In seventh grade, when I was still new to Orthodox Judaism, the general studies principal at my school lost his mother, and the students were bused, grade by grade, to visit him at his home, where he was sitting Shiva. After the funeral, in Jewish tradition, comes Shiva. Shiva means seven, and the idea is that, for seven days, the mourners remain at home and visitors come to them. Maybe seven days was the limit people could consider taking off from work. Maybe seven days was the limit before people became restless and overwhelmed. If you are very observant, there are countless rules to abide by during Shiva – no shaving, always wear a torn piece of clothing, cover mirrors, sit on lowered seats (boxes are specially made for this purpose), etc. Visitors come at pre-set times, to help make a minyan (ten people) for communal prayer.
It was frightening to imagine that we were supposed to offer comfort to the principal of the school, someone so much more grown up than we would ever be. It was scary just to think of him as someone who might need comfort. And yet, my memory of that day isn’t full of fear and darkness. Somehow, the ritual of the visit, the way we each wished him well as he sat on his low chair and he let us see him be sad, and crying, and smiling too, made the day feel full of light, though it could just be that we happened to be there at the right time of day, so that sunlight was shining in through the windows.
I’ve had to go to a number of funerals and Shiva visits in the past few years, as I’ve become more active in my synagogue and gotten to know the older members. When you make friends with 90-year-olds, funerals become more common occurrences.
A friend of mine lost her father over Passover. His death had been a long process, and in large part she had done her grieving and letting go over the last few years of his life, as she lost pieces of him to illness. The last thing to go was his conviction that he had to stay in order to take care of his wife; that commitment outlasted hunger, even the ability to swallow, by months.
Shiva had to be delayed until after Passover, and then only lasted one day because an unofficial mourning period had already been going on, with friends calling from all over the country for a week. There were so many people at her house that I didn’t know, and I felt out of place and uncool. But then, before the Mourner’s Kaddish, my friend read the eulogy she’d written for the funeral, and as she read it I felt like she was conjuring her father into the room. I could almost see him in the corner, with a bemused expression on his face, wearing his white doctor’s coat and his college tie, and complaining about the driver who cut in front of him on the expressway.
I think that the value of a ritual like Shiva is that it forces you to ask for the things you really need, but maybe don’t think you deserve. When I’m depressed, I lose most of my social skills. But for those seven days, the idea is, your rabbi and friends and family and neighbors are given a schedule for when they can interrupt your isolation. They have a clear mandate to visit you, and bring you food, and pray with you. This is one of the benefits of belonging to a synagogue; there are set practices and communication paths to go by, for everything related to a death in the family, if someone calls and asks what you need, you can tell them. I wish there were more of this for other life events.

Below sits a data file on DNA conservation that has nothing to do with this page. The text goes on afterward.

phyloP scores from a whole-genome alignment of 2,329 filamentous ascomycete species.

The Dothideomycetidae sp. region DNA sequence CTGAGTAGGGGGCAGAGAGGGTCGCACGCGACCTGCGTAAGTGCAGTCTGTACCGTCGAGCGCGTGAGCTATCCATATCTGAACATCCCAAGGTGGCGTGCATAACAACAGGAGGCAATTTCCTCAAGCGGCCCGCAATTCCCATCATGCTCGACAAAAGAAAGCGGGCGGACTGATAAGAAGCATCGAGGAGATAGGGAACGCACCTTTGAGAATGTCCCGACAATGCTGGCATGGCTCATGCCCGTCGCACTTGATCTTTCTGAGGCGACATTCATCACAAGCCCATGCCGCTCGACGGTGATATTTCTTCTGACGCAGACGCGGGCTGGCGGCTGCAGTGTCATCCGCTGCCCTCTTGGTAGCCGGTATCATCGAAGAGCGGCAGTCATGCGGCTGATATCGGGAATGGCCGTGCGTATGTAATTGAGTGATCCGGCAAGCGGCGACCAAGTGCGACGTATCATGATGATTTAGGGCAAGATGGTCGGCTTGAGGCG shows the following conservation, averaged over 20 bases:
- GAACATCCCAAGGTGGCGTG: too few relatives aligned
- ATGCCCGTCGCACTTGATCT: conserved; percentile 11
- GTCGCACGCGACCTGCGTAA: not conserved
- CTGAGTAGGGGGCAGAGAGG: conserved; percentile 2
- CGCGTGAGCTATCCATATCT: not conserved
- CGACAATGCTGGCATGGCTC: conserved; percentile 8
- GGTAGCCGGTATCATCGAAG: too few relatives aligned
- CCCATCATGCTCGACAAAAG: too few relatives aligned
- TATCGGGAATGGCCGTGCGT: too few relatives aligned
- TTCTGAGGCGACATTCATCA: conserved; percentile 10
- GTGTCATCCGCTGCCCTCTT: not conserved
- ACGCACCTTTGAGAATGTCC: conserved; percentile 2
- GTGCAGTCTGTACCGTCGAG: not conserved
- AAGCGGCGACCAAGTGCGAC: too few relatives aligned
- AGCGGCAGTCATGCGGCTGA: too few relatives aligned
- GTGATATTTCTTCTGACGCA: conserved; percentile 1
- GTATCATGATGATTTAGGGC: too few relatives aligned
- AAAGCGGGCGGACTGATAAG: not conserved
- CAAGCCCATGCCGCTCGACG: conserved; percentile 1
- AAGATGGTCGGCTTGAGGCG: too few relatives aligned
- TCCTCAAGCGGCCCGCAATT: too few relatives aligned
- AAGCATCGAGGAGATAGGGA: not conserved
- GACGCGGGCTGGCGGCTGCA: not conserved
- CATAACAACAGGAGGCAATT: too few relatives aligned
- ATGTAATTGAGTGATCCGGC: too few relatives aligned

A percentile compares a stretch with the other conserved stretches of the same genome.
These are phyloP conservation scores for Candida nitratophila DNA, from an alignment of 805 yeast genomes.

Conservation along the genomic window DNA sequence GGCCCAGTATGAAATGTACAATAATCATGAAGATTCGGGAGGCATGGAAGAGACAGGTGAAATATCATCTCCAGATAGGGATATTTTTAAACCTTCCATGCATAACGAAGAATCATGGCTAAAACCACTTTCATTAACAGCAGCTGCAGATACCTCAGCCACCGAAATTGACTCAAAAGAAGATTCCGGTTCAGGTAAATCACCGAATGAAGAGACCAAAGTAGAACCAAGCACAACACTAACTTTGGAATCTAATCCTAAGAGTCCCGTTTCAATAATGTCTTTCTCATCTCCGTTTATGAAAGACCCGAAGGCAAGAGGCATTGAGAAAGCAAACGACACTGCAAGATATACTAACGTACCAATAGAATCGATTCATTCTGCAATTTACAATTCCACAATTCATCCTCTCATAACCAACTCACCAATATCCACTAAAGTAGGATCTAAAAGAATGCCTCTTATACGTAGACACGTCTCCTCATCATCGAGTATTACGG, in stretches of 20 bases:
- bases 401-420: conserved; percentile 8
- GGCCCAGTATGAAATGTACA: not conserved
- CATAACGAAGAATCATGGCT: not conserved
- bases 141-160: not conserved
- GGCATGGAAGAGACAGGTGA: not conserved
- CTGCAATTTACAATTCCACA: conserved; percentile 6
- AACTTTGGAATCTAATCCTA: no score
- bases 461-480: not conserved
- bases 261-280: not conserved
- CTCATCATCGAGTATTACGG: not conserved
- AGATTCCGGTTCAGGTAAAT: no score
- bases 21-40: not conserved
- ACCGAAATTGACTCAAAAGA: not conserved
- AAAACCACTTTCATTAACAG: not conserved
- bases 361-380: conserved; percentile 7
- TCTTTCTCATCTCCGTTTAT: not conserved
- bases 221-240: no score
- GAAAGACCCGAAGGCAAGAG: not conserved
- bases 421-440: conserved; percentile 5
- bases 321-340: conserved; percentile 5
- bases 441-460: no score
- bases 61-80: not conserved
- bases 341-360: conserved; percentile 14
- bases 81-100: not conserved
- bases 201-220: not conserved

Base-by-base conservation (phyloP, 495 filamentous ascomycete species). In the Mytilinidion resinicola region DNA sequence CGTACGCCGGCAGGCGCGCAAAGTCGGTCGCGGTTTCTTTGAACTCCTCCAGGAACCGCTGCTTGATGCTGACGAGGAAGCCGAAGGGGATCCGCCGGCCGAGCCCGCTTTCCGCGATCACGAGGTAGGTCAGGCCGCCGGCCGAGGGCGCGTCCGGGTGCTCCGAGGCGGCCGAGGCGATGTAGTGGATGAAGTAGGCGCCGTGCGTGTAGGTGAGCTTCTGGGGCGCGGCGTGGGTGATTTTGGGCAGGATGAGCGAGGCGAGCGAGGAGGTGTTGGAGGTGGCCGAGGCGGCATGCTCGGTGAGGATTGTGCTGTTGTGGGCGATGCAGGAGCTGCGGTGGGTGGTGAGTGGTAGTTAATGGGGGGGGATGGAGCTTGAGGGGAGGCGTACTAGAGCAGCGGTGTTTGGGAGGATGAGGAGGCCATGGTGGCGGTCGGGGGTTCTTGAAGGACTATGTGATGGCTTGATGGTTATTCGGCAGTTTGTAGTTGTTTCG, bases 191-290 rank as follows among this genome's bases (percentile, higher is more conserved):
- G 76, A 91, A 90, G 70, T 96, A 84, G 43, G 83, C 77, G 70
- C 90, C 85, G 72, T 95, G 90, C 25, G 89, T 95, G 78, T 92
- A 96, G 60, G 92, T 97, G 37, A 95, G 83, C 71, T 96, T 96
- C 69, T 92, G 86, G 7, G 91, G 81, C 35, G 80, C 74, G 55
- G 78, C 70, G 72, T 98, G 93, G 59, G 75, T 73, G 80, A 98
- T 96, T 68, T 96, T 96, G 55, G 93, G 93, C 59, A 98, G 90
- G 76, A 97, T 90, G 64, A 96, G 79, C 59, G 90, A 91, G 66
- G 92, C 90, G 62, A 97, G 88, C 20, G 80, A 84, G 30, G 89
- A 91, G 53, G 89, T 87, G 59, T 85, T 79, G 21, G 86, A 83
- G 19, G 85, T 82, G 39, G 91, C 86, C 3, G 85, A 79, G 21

There’s a rule that you can’t sit Shiva on Shabbat. If you are three days into Shiva and Friday night comes along, you change out of your mourning clothes and wash and dress and go to the synagogue to say the Mourner’s Kaddish with your community. Maybe the message is that happiness and community will be there waiting for you when you are ready for them, or maybe it’s to remind you that the grief will not last forever, because all around you are people who were in mourning at one time, and now they are singing the prayers and smiling at friends, and one day that will be you too. But I’m not sure if I could bear it, seeing other people’s lives going on all around me, seeing happiness.
Ideally I’d have a sleep over starting from the moment of loss. I’d have people in sleeping bags in every corner of the apartment to help me through every moment. But then I think, if my mom actually died, I wouldn’t be able to host people at all. I’d be curled up in a ball, with Cricket, under the couch. Butterfly would have to take care of both of us.
Just like there is no sanctioned way to do a Jewish funeral for a dog, or to say the Mourner’s Kaddish for a dog, there is certainly no Shiva for dogs. Right after my last dog, Dina, died, my mother had a long-scheduled trip and had to leave town for two weeks, so I was home alone with the death, in silence. I cleaned obsessively, and having that mindless physical task to do was helpful, but I think I would have liked it if my friends with dogs could have come over and filled the house with their voices, and their dogs’ voices. Maybe I could have offered up the last of Dina’s dog food as a ceremony, or given away the leftover pee pads. But, in the event, I didn’t know how to ask for company, or accept help when it was offered. Maybe if there’d been a set ritual to follow, I could have forced myself to follow it. It would have been such a relief, to tell my Dina stories, and share my grief, and have people all around me who cared that I had lost someone so important to me.